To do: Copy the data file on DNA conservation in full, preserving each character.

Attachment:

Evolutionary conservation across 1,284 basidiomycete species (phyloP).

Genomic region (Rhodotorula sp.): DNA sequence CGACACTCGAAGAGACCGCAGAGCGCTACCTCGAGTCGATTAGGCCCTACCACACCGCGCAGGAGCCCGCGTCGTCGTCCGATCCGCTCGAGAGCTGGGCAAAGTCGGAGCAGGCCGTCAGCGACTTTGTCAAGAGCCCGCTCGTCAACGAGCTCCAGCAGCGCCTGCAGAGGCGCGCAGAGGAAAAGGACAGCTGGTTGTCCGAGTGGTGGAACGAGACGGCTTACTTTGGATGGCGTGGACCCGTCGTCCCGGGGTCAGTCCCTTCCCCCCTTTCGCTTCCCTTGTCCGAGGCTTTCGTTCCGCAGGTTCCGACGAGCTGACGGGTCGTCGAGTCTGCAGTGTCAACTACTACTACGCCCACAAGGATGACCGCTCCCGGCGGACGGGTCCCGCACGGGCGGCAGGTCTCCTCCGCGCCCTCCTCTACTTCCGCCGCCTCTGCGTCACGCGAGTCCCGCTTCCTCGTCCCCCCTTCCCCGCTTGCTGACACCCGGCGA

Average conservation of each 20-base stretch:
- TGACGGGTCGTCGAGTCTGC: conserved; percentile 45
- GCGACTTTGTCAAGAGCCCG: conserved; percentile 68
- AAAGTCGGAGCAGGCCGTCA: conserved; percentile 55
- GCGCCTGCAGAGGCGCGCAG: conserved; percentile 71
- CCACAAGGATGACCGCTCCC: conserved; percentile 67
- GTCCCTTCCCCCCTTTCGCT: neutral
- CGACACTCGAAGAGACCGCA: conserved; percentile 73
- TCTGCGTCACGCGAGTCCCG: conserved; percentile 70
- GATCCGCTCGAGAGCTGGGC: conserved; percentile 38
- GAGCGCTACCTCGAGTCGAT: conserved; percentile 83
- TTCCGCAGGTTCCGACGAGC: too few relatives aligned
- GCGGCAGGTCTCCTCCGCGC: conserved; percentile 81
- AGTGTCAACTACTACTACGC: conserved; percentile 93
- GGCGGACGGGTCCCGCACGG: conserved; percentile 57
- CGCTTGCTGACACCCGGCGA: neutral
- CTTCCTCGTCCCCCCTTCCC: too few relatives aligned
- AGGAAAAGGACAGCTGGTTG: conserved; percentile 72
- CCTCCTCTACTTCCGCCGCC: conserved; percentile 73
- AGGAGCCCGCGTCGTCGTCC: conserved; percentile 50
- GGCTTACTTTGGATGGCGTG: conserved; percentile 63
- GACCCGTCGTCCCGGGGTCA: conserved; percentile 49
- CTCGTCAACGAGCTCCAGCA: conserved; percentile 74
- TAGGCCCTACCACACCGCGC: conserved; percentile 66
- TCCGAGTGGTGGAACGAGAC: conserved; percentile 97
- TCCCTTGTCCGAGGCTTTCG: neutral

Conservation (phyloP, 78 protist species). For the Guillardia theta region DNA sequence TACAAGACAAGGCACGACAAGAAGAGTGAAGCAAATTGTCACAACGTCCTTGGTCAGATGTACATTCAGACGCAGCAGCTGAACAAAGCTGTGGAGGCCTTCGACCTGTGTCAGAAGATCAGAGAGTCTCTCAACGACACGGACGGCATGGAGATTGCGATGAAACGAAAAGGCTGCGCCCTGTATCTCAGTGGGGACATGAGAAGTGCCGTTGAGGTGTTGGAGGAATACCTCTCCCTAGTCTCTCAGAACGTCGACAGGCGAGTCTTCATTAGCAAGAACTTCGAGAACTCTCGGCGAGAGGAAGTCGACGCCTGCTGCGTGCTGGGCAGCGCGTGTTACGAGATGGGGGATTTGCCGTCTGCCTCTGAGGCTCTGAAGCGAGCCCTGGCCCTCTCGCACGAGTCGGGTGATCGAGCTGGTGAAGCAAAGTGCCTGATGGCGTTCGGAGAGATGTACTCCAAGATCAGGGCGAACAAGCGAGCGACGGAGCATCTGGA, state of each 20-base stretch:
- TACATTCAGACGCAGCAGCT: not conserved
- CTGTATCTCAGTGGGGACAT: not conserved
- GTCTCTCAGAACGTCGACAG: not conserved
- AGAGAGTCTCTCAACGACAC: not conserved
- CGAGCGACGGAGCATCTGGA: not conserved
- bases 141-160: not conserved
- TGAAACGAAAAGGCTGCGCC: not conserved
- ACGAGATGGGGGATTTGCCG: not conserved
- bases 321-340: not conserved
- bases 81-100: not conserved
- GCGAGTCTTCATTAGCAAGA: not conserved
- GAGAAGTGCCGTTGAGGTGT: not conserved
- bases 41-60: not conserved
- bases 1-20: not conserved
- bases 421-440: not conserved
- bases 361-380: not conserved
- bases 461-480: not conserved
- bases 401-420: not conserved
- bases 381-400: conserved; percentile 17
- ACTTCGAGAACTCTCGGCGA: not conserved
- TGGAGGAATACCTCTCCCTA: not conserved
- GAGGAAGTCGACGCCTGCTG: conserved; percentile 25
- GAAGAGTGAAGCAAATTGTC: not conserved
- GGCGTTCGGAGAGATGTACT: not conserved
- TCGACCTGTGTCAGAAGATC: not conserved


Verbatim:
Evolutionary conservation across 1,284 basidiomycete species (phyloP).

Genomic region (Rhodotorula sp.): DNA sequence CGACACTCGAAGAGACCGCAGAGCGCTACCTCGAGTCGATTAGGCCCTACCACACCGCGCAGGAGCCCGCGTCGTCGTCCGATCCGCTCGAGAGCTGGGCAAAGTCGGAGCAGGCCGTCAGCGACTTTGTCAAGAGCCCGCTCGTCAACGAGCTCCAGCAGCGCCTGCAGAGGCGCGCAGAGGAAAAGGACAGCTGGTTGTCCGAGTGGTGGAACGAGACGGCTTACTTTGGATGGCGTGGACCCGTCGTCCCGGGGTCAGTCCCTTCCCCCCTTTCGCTTCCCTTGTCCGAGGCTTTCGTTCCGCAGGTTCCGACGAGCTGACGGGTCGTCGAGTCTGCAGTGTCAACTACTACTACGCCCACAAGGATGACCGCTCCCGGCGGACGGGTCCCGCACGGGCGGCAGGTCTCCTCCGCGCCCTCCTCTACTTCCGCCGCCTCTGCGTCACGCGAGTCCCGCTTCCTCGTCCCCCCTTCCCCGCTTGCTGACACCCGGCGA

Average conservation of each 20-base stretch:
- TGACGGGTCGTCGAGTCTGC: conserved; percentile 45
- GCGACTTTGTCAAGAGCCCG: conserved; percentile 68
- AAAGTCGGAGCAGGCCGTCA: conserved; percentile 55
- GCGCCTGCAGAGGCGCGCAG: conserved; percentile 71
- CCACAAGGATGACCGCTCCC: conserved; percentile 67
- GTCCCTTCCCCCCTTTCGCT: neutral
- CGACACTCGAAGAGACCGCA: conserved; percentile 73
- TCTGCGTCACGCGAGTCCCG: conserved; percentile 70
- GATCCGCTCGAGAGCTGGGC: conserved; percentile 38
- GAGCGCTACCTCGAGTCGAT: conserved; percentile 83
- TTCCGCAGGTTCCGACGAGC: too few relatives aligned
- GCGGCAGGTCTCCTCCGCGC: conserved; percentile 81
- AGTGTCAACTACTACTACGC: conserved; percentile 93
- GGCGGACGGGTCCCGCACGG: conserved; percentile 57
- CGCTTGCTGACACCCGGCGA: neutral
- CTTCCTCGTCCCCCCTTCCC: too few relatives aligned
- AGGAAAAGGACAGCTGGTTG: conserved; percentile 72
- CCTCCTCTACTTCCGCCGCC: conserved; percentile 73
- AGGAGCCCGCGTCGTCGTCC: conserved; percentile 50
- GGCTTACTTTGGATGGCGTG: conserved; percentile 63
- GACCCGTCGTCCCGGGGTCA: conserved; percentile 49
- CTCGTCAACGAGCTCCAGCA: conserved; percentile 74
- TAGGCCCTACCACACCGCGC: conserved; percentile 66
- TCCGAGTGGTGGAACGAGAC: conserved; percentile 97
- TCCCTTGTCCGAGGCTTTCG: neutral

Conservation (phyloP, 78 protist species). For the Guillardia theta region DNA sequence TACAAGACAAGGCACGACAAGAAGAGTGAAGCAAATTGTCACAACGTCCTTGGTCAGATGTACATTCAGACGCAGCAGCTGAACAAAGCTGTGGAGGCCTTCGACCTGTGTCAGAAGATCAGAGAGTCTCTCAACGACACGGACGGCATGGAGATTGCGATGAAACGAAAAGGCTGCGCCCTGTATCTCAGTGGGGACATGAGAAGTGCCGTTGAGGTGTTGGAGGAATACCTCTCCCTAGTCTCTCAGAACGTCGACAGGCGAGTCTTCATTAGCAAGAACTTCGAGAACTCTCGGCGAGAGGAAGTCGACGCCTGCTGCGTGCTGGGCAGCGCGTGTTACGAGATGGGGGATTTGCCGTCTGCCTCTGAGGCTCTGAAGCGAGCCCTGGCCCTCTCGCACGAGTCGGGTGATCGAGCTGGTGAAGCAAAGTGCCTGATGGCGTTCGGAGAGATGTACTCCAAGATCAGGGCGAACAAGCGAGCGACGGAGCATCTGGA, state of each 20-base stretch:
- TACATTCAGACGCAGCAGCT: not conserved
- CTGTATCTCAGTGGGGACAT: not conserved
- GTCTCTCAGAACGTCGACAG: not conserved
- AGAGAGTCTCTCAACGACAC: not conserved
- CGAGCGACGGAGCATCTGGA: not conserved
- bases 141-160: not conserved
- TGAAACGAAAAGGCTGCGCC: not conserved
- ACGAGATGGGGGATTTGCCG: not conserved
- bases 321-340: not conserved
- bases 81-100: not conserved
- GCGAGTCTTCATTAGCAAGA: not conserved
- GAGAAGTGCCGTTGAGGTGT: not conserved
- bases 41-60: not conserved
- bases 1-20: not conserved
- bases 421-440: not conserved
- bases 361-380: not conserved
- bases 461-480: not conserved
- bases 401-420: not conserved
- bases 381-400: conserved; percentile 17
- ACTTCGAGAACTCTCGGCGA: not conserved
- TGGAGGAATACCTCTCCCTA: not conserved
- GAGGAAGTCGACGCCTGCTG: conserved; percentile 25
- GAAGAGTGAAGCAAATTGTC: not conserved
- GGCGTTCGGAGAGATGTACT: not conserved
- TCGACCTGTGTCAGAAGATC: not conserved